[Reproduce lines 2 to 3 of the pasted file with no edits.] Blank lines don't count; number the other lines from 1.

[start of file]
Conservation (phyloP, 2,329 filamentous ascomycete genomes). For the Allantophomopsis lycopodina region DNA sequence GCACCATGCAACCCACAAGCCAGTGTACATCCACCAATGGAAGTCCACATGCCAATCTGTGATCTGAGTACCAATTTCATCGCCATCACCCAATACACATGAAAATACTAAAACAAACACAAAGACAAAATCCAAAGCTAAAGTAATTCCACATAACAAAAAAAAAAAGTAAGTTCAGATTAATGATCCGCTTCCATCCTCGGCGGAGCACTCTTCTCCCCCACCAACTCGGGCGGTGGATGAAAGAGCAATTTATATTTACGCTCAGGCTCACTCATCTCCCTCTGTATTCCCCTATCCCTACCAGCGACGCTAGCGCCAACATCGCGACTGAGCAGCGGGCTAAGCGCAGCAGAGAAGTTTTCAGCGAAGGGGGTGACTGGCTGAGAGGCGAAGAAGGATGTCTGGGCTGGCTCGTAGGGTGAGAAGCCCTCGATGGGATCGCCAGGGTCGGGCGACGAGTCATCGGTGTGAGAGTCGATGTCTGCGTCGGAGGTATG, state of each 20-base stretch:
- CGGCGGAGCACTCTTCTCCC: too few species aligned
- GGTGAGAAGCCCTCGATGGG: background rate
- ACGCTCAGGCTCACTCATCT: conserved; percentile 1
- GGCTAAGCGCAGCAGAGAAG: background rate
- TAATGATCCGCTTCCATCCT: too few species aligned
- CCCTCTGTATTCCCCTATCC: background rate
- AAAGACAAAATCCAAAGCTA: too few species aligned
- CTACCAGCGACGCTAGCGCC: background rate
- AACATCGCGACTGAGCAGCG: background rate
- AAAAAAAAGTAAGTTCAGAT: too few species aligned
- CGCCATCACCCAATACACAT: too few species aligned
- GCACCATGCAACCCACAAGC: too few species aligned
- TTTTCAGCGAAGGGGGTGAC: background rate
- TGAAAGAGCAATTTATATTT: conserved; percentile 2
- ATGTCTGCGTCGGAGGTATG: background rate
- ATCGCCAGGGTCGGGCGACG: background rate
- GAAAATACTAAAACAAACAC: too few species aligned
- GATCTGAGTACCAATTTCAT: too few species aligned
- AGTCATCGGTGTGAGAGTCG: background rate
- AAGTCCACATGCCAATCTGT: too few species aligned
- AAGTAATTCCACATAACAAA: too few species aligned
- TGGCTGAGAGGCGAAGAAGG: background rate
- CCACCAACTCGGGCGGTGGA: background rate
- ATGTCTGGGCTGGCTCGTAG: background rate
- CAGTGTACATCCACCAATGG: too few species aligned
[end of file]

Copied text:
- CGGCGGAGCACTCTTCTCCC: too few species aligned
- GGTGAGAAGCCCTCGATGGG: background rate